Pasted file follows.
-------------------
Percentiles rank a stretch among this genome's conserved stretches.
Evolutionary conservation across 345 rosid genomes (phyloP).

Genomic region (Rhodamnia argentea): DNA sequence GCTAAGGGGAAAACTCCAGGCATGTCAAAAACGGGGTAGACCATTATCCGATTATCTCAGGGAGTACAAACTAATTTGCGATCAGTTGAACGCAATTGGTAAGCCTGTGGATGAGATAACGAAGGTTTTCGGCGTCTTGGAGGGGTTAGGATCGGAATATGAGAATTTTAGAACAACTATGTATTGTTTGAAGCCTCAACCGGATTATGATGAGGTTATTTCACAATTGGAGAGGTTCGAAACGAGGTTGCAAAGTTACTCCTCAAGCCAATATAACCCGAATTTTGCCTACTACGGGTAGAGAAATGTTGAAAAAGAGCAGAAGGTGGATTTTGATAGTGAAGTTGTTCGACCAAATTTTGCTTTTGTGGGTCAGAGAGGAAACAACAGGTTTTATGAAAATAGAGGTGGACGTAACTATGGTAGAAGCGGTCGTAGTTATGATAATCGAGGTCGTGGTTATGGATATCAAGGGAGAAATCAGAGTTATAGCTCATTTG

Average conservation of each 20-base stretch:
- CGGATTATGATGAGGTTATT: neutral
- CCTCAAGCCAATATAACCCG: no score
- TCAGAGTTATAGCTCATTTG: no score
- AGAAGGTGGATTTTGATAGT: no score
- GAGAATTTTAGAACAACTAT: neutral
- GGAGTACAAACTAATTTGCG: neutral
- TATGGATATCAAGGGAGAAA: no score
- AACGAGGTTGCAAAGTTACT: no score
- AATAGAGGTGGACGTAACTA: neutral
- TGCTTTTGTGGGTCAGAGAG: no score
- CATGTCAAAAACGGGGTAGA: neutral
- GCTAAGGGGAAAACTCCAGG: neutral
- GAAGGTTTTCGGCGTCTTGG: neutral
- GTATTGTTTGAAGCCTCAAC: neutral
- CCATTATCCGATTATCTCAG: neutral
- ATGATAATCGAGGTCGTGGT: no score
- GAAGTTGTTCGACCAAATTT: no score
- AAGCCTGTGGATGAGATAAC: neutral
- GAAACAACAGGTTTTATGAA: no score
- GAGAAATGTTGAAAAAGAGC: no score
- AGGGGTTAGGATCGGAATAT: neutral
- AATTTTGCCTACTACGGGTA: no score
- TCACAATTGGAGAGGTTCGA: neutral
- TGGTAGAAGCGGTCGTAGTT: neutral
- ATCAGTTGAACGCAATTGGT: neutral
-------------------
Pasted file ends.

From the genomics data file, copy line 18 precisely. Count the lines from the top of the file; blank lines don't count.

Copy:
- GTATTGTTTGAAGCCTCAAC: neutral